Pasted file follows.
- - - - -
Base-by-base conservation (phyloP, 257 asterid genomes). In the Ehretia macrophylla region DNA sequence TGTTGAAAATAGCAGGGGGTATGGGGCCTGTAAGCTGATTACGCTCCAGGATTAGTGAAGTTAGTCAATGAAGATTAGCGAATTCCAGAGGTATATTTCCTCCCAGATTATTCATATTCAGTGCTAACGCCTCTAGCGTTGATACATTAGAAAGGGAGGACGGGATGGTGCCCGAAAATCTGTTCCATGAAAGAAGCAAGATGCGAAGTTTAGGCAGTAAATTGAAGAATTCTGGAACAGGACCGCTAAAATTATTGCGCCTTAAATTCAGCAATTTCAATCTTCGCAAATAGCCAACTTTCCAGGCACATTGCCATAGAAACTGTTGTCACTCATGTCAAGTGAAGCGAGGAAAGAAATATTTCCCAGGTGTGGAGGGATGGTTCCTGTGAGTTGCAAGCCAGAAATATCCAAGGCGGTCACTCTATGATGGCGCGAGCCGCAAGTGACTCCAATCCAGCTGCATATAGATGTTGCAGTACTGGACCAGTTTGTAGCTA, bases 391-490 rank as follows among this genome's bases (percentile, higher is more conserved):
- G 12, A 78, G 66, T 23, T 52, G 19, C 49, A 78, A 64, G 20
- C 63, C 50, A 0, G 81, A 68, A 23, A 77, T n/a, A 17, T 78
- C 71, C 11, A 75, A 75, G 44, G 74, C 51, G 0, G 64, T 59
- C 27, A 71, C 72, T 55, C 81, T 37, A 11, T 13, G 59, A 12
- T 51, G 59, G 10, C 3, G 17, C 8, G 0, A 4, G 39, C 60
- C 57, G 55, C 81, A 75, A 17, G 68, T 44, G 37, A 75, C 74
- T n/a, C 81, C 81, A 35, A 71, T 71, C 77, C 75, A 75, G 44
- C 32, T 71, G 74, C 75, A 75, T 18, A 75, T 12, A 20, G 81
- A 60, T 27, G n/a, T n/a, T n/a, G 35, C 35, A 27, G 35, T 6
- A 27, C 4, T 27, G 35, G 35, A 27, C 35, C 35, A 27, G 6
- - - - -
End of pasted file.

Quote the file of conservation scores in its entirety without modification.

Base-by-base conservation (phyloP, 257 asterid genomes). In the Ehretia macrophylla region DNA sequence TGTTGAAAATAGCAGGGGGTATGGGGCCTGTAAGCTGATTACGCTCCAGGATTAGTGAAGTTAGTCAATGAAGATTAGCGAATTCCAGAGGTATATTTCCTCCCAGATTATTCATATTCAGTGCTAACGCCTCTAGCGTTGATACATTAGAAAGGGAGGACGGGATGGTGCCCGAAAATCTGTTCCATGAAAGAAGCAAGATGCGAAGTTTAGGCAGTAAATTGAAGAATTCTGGAACAGGACCGCTAAAATTATTGCGCCTTAAATTCAGCAATTTCAATCTTCGCAAATAGCCAACTTTCCAGGCACATTGCCATAGAAACTGTTGTCACTCATGTCAAGTGAAGCGAGGAAAGAAATATTTCCCAGGTGTGGAGGGATGGTTCCTGTGAGTTGCAAGCCAGAAATATCCAAGGCGGTCACTCTATGATGGCGCGAGCCGCAAGTGACTCCAATCCAGCTGCATATAGATGTTGCAGTACTGGACCAGTTTGTAGCTA, bases 391-490 rank as follows among this genome's bases (percentile, higher is more conserved):
- G 12, A 78, G 66, T 23, T 52, G 19, C 49, A 78, A 64, G 20
- C 63, C 50, A 0, G 81, A 68, A 23, A 77, T n/a, A 17, T 78
- C 71, C 11, A 75, A 75, G 44, G 74, C 51, G 0, G 64, T 59
- C 27, A 71, C 72, T 55, C 81, T 37, A 11, T 13, G 59, A 12
- T 51, G 59, G 10, C 3, G 17, C 8, G 0, A 4, G 39, C 60
- C 57, G 55, C 81, A 75, A 17, G 68, T 44, G 37, A 75, C 74
- T n/a, C 81, C 81, A 35, A 71, T 71, C 77, C 75, A 75, G 44
- C 32, T 71, G 74, C 75, A 75, T 18, A 75, T 12, A 20, G 81
- A 60, T 27, G n/a, T n/a, T n/a, G 35, C 35, A 27, G 35, T 6
- A 27, C 4, T 27, G 35, G 35, A 27, C 35, C 35, A 27, G 6